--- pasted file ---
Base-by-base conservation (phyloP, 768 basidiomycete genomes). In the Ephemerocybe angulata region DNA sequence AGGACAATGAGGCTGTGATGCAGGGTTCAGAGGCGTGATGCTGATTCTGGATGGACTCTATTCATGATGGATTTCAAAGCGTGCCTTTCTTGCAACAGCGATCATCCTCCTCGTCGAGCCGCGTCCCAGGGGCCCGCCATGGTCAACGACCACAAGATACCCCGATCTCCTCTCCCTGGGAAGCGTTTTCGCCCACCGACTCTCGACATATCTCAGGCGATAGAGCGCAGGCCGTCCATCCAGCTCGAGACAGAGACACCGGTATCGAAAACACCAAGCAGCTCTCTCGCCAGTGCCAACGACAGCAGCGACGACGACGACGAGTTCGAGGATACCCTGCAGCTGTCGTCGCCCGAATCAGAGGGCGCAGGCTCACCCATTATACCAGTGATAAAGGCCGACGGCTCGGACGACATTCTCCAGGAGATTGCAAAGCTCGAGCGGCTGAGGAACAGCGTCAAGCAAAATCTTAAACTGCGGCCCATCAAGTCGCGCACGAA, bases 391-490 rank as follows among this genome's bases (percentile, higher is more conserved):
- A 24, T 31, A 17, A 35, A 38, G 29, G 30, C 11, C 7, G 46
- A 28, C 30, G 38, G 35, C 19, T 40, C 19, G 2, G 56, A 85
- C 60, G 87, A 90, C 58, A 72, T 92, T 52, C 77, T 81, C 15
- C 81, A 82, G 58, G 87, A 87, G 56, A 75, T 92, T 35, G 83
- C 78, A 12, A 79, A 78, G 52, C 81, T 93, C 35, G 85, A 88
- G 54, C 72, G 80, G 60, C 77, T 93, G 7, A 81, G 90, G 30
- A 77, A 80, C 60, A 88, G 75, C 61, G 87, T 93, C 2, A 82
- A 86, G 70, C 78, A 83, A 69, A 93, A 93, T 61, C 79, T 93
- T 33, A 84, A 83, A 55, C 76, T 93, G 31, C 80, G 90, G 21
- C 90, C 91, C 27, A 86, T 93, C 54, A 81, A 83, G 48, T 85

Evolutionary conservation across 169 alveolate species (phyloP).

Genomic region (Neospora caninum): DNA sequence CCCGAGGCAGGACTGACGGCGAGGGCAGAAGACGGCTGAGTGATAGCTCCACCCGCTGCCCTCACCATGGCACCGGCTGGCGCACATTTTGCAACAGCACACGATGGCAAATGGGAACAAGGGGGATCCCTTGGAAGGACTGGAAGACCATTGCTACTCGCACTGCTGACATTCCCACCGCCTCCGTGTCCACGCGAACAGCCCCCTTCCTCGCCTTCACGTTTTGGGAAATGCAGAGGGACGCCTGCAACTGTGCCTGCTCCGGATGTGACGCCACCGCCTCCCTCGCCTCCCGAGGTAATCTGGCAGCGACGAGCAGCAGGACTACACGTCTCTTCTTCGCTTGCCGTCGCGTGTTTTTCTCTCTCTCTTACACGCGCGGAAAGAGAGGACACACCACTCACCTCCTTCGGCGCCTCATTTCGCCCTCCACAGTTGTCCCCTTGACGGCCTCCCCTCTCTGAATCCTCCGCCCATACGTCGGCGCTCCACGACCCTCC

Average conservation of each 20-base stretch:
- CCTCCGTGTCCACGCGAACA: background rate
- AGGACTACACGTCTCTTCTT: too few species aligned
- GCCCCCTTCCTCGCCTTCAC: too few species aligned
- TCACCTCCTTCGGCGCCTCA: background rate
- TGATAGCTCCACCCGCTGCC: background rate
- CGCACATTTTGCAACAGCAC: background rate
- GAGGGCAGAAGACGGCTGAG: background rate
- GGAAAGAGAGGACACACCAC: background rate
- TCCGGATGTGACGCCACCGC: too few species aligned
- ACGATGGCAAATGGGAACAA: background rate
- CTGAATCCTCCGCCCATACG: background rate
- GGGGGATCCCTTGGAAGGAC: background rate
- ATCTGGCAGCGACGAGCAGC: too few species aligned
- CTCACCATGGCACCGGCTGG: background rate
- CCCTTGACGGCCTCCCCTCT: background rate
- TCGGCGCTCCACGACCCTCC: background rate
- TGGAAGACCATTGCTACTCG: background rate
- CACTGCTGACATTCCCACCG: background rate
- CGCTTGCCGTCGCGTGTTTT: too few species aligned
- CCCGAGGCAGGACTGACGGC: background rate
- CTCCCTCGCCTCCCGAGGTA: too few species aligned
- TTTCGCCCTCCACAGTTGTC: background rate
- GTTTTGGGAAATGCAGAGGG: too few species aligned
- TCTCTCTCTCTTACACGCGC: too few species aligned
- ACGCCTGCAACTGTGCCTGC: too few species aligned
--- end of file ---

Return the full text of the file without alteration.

Base-by-base conservation (phyloP, 768 basidiomycete genomes). In the Ephemerocybe angulata region DNA sequence AGGACAATGAGGCTGTGATGCAGGGTTCAGAGGCGTGATGCTGATTCTGGATGGACTCTATTCATGATGGATTTCAAAGCGTGCCTTTCTTGCAACAGCGATCATCCTCCTCGTCGAGCCGCGTCCCAGGGGCCCGCCATGGTCAACGACCACAAGATACCCCGATCTCCTCTCCCTGGGAAGCGTTTTCGCCCACCGACTCTCGACATATCTCAGGCGATAGAGCGCAGGCCGTCCATCCAGCTCGAGACAGAGACACCGGTATCGAAAACACCAAGCAGCTCTCTCGCCAGTGCCAACGACAGCAGCGACGACGACGACGAGTTCGAGGATACCCTGCAGCTGTCGTCGCCCGAATCAGAGGGCGCAGGCTCACCCATTATACCAGTGATAAAGGCCGACGGCTCGGACGACATTCTCCAGGAGATTGCAAAGCTCGAGCGGCTGAGGAACAGCGTCAAGCAAAATCTTAAACTGCGGCCCATCAAGTCGCGCACGAA, bases 391-490 rank as follows among this genome's bases (percentile, higher is more conserved):
- A 24, T 31, A 17, A 35, A 38, G 29, G 30, C 11, C 7, G 46
- A 28, C 30, G 38, G 35, C 19, T 40, C 19, G 2, G 56, A 85
- C 60, G 87, A 90, C 58, A 72, T 92, T 52, C 77, T 81, C 15
- C 81, A 82, G 58, G 87, A 87, G 56, A 75, T 92, T 35, G 83
- C 78, A 12, A 79, A 78, G 52, C 81, T 93, C 35, G 85, A 88
- G 54, C 72, G 80, G 60, C 77, T 93, G 7, A 81, G 90, G 30
- A 77, A 80, C 60, A 88, G 75, C 61, G 87, T 93, C 2, A 82
- A 86, G 70, C 78, A 83, A 69, A 93, A 93, T 61, C 79, T 93
- T 33, A 84, A 83, A 55, C 76, T 93, G 31, C 80, G 90, G 21
- C 90, C 91, C 27, A 86, T 93, C 54, A 81, A 83, G 48, T 85

Evolutionary conservation across 169 alveolate species (phyloP).

Genomic region (Neospora caninum): DNA sequence CCCGAGGCAGGACTGACGGCGAGGGCAGAAGACGGCTGAGTGATAGCTCCACCCGCTGCCCTCACCATGGCACCGGCTGGCGCACATTTTGCAACAGCACACGATGGCAAATGGGAACAAGGGGGATCCCTTGGAAGGACTGGAAGACCATTGCTACTCGCACTGCTGACATTCCCACCGCCTCCGTGTCCACGCGAACAGCCCCCTTCCTCGCCTTCACGTTTTGGGAAATGCAGAGGGACGCCTGCAACTGTGCCTGCTCCGGATGTGACGCCACCGCCTCCCTCGCCTCCCGAGGTAATCTGGCAGCGACGAGCAGCAGGACTACACGTCTCTTCTTCGCTTGCCGTCGCGTGTTTTTCTCTCTCTCTTACACGCGCGGAAAGAGAGGACACACCACTCACCTCCTTCGGCGCCTCATTTCGCCCTCCACAGTTGTCCCCTTGACGGCCTCCCCTCTCTGAATCCTCCGCCCATACGTCGGCGCTCCACGACCCTCC

Average conservation of each 20-base stretch:
- CCTCCGTGTCCACGCGAACA: background rate
- AGGACTACACGTCTCTTCTT: too few species aligned
- GCCCCCTTCCTCGCCTTCAC: too few species aligned
- TCACCTCCTTCGGCGCCTCA: background rate
- TGATAGCTCCACCCGCTGCC: background rate
- CGCACATTTTGCAACAGCAC: background rate
- GAGGGCAGAAGACGGCTGAG: background rate
- GGAAAGAGAGGACACACCAC: background rate
- TCCGGATGTGACGCCACCGC: too few species aligned
- ACGATGGCAAATGGGAACAA: background rate
- CTGAATCCTCCGCCCATACG: background rate
- GGGGGATCCCTTGGAAGGAC: background rate
- ATCTGGCAGCGACGAGCAGC: too few species aligned
- CTCACCATGGCACCGGCTGG: background rate
- CCCTTGACGGCCTCCCCTCT: background rate
- TCGGCGCTCCACGACCCTCC: background rate
- TGGAAGACCATTGCTACTCG: background rate
- CACTGCTGACATTCCCACCG: background rate
- CGCTTGCCGTCGCGTGTTTT: too few species aligned
- CCCGAGGCAGGACTGACGGC: background rate
- CTCCCTCGCCTCCCGAGGTA: too few species aligned
- TTTCGCCCTCCACAGTTGTC: background rate
- GTTTTGGGAAATGCAGAGGG: too few species aligned
- TCTCTCTCTCTTACACGCGC: too few species aligned
- ACGCCTGCAACTGTGCCTGC: too few species aligned